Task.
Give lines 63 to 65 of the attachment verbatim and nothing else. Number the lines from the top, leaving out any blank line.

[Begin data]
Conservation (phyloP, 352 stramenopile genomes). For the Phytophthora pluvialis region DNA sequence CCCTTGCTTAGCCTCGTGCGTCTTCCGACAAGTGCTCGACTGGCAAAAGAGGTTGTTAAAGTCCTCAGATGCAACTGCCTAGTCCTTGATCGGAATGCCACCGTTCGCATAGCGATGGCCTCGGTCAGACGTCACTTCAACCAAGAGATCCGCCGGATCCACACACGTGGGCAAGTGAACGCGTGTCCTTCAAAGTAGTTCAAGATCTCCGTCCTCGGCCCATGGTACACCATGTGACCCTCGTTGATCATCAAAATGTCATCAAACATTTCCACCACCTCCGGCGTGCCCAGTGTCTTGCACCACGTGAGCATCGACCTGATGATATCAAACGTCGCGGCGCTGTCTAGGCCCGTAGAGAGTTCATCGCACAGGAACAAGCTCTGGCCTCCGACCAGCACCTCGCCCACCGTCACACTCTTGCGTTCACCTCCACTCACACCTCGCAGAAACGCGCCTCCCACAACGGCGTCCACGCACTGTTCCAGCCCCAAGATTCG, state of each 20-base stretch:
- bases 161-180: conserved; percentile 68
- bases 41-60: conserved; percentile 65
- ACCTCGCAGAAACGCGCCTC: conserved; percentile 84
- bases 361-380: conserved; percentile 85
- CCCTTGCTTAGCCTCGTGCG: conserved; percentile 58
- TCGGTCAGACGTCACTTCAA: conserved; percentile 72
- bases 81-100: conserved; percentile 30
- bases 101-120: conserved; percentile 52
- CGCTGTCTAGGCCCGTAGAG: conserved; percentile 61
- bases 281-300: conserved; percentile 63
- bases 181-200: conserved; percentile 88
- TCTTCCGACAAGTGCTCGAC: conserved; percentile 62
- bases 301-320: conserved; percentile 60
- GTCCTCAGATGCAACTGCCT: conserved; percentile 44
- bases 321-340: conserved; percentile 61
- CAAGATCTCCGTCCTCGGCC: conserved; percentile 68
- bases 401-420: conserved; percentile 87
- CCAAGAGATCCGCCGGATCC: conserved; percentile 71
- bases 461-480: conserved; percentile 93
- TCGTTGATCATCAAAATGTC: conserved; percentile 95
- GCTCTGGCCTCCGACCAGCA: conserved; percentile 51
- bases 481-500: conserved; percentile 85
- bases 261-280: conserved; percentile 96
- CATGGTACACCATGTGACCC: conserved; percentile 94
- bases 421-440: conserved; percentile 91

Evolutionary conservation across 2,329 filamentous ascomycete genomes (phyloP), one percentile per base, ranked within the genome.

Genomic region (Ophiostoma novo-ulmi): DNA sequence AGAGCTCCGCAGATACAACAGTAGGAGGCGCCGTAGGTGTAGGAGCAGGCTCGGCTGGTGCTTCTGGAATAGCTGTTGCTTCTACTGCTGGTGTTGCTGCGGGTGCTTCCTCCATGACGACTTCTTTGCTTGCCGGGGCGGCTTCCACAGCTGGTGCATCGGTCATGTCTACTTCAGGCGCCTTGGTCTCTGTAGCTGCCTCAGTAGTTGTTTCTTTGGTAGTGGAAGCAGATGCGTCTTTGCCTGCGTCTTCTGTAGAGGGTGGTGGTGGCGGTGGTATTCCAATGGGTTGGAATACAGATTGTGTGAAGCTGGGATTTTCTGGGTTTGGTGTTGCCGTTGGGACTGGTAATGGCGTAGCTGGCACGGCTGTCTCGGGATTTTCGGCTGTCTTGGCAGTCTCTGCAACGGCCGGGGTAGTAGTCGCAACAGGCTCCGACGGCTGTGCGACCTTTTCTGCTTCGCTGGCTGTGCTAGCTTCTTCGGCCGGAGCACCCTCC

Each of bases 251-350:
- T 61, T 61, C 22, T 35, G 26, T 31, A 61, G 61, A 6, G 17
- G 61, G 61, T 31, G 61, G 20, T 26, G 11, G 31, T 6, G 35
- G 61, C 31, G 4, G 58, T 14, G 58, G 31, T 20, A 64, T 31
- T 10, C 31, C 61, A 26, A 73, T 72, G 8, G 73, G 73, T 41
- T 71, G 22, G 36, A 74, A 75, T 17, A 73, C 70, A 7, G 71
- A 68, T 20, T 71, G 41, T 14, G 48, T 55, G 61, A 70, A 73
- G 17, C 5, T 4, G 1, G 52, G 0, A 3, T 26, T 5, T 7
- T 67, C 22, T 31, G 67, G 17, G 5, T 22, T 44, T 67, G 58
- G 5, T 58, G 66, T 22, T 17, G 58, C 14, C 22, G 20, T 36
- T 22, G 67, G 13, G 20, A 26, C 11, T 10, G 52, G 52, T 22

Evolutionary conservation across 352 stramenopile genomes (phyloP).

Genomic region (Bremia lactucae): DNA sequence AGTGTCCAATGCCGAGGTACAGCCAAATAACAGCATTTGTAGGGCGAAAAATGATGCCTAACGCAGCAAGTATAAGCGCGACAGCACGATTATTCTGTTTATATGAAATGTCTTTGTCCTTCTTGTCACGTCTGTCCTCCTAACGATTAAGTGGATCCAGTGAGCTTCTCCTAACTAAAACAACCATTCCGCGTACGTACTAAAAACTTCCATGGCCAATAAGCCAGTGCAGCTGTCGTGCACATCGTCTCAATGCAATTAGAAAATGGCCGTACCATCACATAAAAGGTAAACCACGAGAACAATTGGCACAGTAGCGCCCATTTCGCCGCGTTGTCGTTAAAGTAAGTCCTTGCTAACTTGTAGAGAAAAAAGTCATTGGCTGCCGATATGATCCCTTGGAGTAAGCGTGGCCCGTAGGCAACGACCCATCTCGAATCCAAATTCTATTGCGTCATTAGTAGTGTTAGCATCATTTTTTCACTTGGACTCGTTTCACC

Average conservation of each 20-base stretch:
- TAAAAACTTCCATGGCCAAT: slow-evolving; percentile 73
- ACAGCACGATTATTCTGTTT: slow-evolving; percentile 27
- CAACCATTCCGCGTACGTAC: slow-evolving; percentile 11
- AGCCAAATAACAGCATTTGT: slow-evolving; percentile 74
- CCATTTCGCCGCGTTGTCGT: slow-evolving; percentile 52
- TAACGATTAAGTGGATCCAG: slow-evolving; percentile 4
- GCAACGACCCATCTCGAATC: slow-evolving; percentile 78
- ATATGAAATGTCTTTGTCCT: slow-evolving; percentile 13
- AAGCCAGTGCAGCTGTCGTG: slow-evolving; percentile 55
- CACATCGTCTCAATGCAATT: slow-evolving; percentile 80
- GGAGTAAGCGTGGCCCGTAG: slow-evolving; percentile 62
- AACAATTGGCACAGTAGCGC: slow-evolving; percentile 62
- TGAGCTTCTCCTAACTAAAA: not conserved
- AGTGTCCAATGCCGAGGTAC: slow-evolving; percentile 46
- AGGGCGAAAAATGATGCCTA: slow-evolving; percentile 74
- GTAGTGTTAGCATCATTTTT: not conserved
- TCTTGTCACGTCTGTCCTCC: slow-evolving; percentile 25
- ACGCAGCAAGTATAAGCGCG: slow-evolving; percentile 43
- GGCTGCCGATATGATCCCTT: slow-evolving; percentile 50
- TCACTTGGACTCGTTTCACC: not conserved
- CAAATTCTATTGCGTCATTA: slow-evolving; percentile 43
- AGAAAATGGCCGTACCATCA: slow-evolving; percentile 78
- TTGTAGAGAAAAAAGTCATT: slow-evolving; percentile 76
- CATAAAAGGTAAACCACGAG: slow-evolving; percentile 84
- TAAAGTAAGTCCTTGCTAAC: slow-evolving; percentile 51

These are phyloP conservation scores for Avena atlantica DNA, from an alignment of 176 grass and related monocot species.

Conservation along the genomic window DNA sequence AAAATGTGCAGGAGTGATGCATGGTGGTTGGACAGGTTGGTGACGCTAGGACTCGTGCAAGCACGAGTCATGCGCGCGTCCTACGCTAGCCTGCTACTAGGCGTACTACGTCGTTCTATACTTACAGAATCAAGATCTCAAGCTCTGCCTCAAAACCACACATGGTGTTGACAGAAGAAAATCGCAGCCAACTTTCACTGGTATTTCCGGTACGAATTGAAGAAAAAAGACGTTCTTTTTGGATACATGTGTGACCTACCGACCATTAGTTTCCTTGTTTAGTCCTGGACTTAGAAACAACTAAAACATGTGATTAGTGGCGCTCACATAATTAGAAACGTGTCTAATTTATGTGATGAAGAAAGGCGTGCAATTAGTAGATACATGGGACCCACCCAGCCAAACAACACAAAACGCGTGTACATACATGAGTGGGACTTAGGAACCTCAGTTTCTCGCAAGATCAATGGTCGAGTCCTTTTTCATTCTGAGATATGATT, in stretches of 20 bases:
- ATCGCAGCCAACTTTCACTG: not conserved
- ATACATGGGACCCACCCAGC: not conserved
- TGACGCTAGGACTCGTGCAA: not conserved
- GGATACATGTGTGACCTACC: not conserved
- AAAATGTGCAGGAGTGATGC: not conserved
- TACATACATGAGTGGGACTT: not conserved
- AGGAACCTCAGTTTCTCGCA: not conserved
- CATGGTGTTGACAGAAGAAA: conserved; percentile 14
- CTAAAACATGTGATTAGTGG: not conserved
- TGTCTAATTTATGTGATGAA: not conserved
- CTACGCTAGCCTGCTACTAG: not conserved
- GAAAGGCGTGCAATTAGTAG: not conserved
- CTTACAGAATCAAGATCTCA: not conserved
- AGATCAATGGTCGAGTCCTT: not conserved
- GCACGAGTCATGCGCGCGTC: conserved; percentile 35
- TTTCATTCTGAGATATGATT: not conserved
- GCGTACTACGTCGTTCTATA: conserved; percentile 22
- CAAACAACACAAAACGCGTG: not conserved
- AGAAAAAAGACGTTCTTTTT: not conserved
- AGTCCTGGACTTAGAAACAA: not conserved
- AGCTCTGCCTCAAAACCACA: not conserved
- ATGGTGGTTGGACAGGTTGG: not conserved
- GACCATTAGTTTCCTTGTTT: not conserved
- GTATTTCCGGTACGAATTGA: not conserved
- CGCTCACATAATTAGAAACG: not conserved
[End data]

- CAAATTCTATTGCGTCATTA: slow-evolving; percentile 43
- AGAAAATGGCCGTACCATCA: slow-evolving; percentile 78
- TTGTAGAGAAAAAAGTCATT: slow-evolving; percentile 76